[JOSE IGNACIO, URUGUAY] — It’s 3pm, the day after Christmas. It’s 82 degrees and sunny, with a light breeze gently flapping the white canvas awnings, fanning the cool shade underneath. The place is packed, everyone’s knee-to-knee. Cool pitchers of Clerico — the local Uruguayan version of a white sangria — are flowing past above the heads of the crowd, headed toward an antsy, thirsty table. There’s a DJ tucked in the back, but affecting moods in the front; like the breeze, causing everyone to gently sway along with him in a cool, mellow vibe. The smell of woodsmoke wafts out onto the beach. The best smell there is. Large wood cutting boards burdened with a grilled whole smiling fish swim by, browned at the edges, flaky
[JOSE IGNACIO, URUGUAY] — I was reading in the New York Times about this sweet little under the radar beach town, in Uruguay of all places, and the picture at the top of the article had a photo of one of the most magical restaurants I’ve ever seen. A restaurant out in the beach bush, sand floors, no roof, open to the stars. Lit only with with candles and fire. All the food, cooked with fire. It was called Marismo. The more I read about this town and about this restaurant, I knew I had to go. So I booked a trip immediately. A restaurant out in the beach bush, sand floors, no roof, open to the stars. Lit only with with candles and fire.
[MILANO, ITALY] — You’d never think there’d still be an old farmstead smack in the middle of Milano, but there is. Cascina Cuccagna is an old forgotten complex that a group of food lovers got together, hauled away the junk and turned the place into a cool food-centric hangout. After reading about it in Maisons Côté Sud, I made a special side trip just to check it out. It’s a restaurant, an event center, an educational urban garden, meeting place and even a 16 bed hip hostel, all in the delightfully crumbling ochre walls just down the street from Porto Romana. Un Posto a Milano — “A Place in Milan”– is the groovily elegant restaurant and cafe part of the complex and what I specifically came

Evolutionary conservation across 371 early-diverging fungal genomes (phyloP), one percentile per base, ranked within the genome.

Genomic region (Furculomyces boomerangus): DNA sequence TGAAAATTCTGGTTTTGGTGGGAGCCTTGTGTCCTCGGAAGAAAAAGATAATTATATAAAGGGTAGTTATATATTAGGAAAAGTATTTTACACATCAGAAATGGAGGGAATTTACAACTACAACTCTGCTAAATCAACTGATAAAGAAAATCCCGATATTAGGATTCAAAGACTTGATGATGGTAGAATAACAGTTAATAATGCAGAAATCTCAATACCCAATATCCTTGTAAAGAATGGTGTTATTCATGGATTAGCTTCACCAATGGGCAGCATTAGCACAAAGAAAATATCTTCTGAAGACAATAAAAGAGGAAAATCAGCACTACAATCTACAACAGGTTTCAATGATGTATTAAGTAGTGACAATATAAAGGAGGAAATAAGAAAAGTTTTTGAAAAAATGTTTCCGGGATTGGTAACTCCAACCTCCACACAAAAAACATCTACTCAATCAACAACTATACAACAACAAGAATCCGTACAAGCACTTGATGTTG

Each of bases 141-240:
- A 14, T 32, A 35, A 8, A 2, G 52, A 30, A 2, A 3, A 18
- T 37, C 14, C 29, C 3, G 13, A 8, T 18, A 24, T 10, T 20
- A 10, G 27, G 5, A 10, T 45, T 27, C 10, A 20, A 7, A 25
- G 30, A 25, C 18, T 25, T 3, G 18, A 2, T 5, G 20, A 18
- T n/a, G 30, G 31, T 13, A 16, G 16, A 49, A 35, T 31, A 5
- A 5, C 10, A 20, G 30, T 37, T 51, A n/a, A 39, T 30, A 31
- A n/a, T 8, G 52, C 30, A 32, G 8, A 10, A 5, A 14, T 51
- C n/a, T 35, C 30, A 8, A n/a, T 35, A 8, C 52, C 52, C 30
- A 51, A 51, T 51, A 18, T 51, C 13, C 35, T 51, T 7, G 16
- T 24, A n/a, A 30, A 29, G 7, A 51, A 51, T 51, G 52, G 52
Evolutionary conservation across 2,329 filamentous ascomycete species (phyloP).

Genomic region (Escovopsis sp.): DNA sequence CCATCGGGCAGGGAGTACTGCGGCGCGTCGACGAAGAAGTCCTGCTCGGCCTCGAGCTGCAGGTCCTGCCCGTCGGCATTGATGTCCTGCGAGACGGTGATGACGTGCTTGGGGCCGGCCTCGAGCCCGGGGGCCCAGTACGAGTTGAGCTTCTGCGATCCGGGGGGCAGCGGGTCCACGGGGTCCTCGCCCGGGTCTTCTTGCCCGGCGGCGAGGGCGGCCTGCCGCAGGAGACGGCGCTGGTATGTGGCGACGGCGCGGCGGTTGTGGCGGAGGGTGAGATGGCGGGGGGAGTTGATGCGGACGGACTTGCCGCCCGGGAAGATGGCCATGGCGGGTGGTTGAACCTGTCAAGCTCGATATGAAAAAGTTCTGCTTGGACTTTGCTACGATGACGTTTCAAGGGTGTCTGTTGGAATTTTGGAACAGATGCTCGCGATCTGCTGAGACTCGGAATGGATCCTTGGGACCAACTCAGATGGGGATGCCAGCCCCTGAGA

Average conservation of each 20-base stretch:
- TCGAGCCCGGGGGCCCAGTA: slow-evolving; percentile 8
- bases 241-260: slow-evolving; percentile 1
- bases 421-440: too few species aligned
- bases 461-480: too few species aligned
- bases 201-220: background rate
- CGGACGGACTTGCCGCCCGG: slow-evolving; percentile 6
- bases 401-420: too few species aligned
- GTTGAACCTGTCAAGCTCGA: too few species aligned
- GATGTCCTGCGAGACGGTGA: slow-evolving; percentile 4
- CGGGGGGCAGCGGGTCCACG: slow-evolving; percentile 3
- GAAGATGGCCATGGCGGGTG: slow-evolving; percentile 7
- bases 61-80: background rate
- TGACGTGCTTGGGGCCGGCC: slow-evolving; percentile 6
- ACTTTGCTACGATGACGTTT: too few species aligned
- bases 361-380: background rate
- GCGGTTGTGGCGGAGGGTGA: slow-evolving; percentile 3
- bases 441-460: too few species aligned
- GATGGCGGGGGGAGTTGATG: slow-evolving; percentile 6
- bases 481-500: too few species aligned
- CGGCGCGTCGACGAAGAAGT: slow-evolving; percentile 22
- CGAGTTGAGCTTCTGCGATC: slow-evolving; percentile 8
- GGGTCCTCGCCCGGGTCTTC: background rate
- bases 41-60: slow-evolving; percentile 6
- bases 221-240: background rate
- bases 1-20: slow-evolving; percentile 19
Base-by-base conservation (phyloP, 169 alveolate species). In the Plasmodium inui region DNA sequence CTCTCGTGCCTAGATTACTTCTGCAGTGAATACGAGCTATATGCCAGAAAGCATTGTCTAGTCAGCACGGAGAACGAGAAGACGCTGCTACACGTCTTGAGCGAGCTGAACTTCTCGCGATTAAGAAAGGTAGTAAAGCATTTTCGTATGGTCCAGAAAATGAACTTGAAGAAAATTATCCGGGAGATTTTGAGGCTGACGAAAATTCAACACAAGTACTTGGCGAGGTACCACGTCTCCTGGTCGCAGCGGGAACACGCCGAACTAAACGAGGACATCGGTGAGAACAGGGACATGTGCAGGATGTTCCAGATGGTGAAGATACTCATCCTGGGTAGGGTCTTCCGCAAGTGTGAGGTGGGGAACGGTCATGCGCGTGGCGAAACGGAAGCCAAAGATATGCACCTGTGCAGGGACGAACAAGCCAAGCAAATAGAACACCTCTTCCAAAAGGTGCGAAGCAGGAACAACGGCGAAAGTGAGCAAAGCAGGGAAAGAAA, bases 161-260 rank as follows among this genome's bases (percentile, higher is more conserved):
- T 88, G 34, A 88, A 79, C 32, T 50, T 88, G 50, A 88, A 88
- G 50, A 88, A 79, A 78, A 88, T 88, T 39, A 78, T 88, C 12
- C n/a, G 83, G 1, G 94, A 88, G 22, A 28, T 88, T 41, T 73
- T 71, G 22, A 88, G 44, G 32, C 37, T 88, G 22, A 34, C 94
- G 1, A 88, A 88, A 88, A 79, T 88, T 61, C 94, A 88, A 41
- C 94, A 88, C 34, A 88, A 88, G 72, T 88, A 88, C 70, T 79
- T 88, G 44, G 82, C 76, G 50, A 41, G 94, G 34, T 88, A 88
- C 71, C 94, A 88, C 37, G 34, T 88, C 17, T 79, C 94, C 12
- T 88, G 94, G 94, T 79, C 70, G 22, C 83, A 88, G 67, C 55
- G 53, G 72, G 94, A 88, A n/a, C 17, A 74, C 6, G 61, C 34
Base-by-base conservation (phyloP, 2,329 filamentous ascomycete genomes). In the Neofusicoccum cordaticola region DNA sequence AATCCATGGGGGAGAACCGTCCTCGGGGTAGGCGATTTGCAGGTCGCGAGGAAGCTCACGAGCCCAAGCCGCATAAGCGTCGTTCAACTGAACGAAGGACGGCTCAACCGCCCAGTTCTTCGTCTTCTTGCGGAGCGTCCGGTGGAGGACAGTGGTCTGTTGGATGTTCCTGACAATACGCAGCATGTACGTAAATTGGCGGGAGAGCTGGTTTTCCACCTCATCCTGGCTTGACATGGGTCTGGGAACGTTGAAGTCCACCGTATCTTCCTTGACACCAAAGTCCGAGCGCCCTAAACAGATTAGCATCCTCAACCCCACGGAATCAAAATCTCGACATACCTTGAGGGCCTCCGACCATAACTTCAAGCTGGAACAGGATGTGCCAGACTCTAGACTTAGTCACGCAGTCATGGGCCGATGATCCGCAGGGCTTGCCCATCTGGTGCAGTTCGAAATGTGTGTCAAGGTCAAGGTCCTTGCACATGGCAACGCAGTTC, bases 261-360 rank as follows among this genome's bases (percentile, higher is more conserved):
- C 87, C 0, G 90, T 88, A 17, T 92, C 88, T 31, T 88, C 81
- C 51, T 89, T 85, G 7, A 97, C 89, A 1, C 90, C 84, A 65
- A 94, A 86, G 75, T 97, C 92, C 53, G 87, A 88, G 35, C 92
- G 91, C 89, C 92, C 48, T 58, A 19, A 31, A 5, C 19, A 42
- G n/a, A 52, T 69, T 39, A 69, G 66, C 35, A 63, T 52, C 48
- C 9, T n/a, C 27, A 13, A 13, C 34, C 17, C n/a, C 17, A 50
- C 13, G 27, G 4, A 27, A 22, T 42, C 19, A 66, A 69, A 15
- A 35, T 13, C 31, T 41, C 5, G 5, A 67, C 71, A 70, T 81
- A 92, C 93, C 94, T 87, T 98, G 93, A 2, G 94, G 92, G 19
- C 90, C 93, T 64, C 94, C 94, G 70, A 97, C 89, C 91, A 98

[MARRAKESH, MOROCCO] — It is the drums that get you first. A full-frontal, heart-fibrillating pounding of Berber rhythms. So intense and staccato-firing that Buddy Rich would have a hard time keeping up. And the flutes. The ear-piercing, high pitched whine of the flutes, constant, taunting cobras to dance on the hot stones. And the people. The rush of endless people. Of every shape, size, color, religion, sunburn, clothing, shape, shoe-type/non-shoe-wearing. And the breeze. A steady wave of warm air that makes the palms, the long robes, the billowing smoke from the merguez grilling in the food stalls all harmonized and flowing like caught in the same current of a river. “Heeeeyyyyyy” he says in an eerily friendly Americanized accent, scaring me from behind. I jumped.
[MARRAKESH, MOROCCO] — It was midnight on a full moon in Marrakesh. A late flight from Barcelona after transferring from Casablanca. The driver pulls over on a very busy, unremarkable street, next to a gas station, an LP gas depot and about the world’s most frenetic bus stop and taxi stand, drivers wailing and waving, engines gunning. Everyone looked to be in charge. Buses, trucks and loud scooters screamed by, drowning out the shouts of the cab stand. The van stopped in the middle of the street and the door swung open. A nondescript wood door lay before me; no sign, no grand entrance, just two guys in muted brown tunics. “This is it?” I asked. “It’s Marrakesh, there’s always a surprise behind the doors.